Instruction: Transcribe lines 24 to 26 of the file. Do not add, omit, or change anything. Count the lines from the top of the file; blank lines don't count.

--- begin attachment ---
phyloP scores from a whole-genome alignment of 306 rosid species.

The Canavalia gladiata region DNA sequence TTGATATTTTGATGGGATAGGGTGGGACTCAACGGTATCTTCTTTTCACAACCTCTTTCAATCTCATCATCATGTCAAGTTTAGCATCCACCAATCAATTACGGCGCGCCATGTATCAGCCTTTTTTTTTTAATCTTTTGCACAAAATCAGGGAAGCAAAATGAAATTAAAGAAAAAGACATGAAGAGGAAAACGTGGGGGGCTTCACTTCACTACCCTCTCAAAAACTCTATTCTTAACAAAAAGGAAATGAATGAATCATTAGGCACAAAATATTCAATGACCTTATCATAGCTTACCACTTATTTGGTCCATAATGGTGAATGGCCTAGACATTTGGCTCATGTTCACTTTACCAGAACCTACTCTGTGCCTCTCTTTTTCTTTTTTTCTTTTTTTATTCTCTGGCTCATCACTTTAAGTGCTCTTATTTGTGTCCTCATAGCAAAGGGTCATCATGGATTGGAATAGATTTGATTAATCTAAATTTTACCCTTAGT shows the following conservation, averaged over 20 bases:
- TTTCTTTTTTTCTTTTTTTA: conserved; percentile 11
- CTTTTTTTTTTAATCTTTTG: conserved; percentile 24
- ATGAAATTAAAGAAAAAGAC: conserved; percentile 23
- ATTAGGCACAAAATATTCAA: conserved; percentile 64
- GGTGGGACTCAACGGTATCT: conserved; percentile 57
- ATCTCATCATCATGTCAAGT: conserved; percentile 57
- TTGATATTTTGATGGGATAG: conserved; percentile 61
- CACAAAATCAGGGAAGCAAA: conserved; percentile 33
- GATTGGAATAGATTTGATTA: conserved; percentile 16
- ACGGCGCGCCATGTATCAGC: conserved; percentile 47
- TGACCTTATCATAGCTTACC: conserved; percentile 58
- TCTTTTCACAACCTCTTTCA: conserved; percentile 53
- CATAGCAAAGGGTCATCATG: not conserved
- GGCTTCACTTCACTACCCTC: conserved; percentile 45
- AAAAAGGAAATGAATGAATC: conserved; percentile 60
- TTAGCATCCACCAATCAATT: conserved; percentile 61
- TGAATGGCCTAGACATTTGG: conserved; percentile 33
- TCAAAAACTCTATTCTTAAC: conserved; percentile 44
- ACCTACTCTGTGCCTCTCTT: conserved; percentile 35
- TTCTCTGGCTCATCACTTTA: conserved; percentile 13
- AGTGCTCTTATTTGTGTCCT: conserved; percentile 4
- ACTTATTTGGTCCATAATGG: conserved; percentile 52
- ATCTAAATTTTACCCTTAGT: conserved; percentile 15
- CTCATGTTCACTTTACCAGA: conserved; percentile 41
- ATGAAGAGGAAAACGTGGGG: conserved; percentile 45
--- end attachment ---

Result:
- ACTTATTTGGTCCATAATGG: conserved; percentile 52
- ATCTAAATTTTACCCTTAGT: conserved; percentile 15
- CTCATGTTCACTTTACCAGA: conserved; percentile 41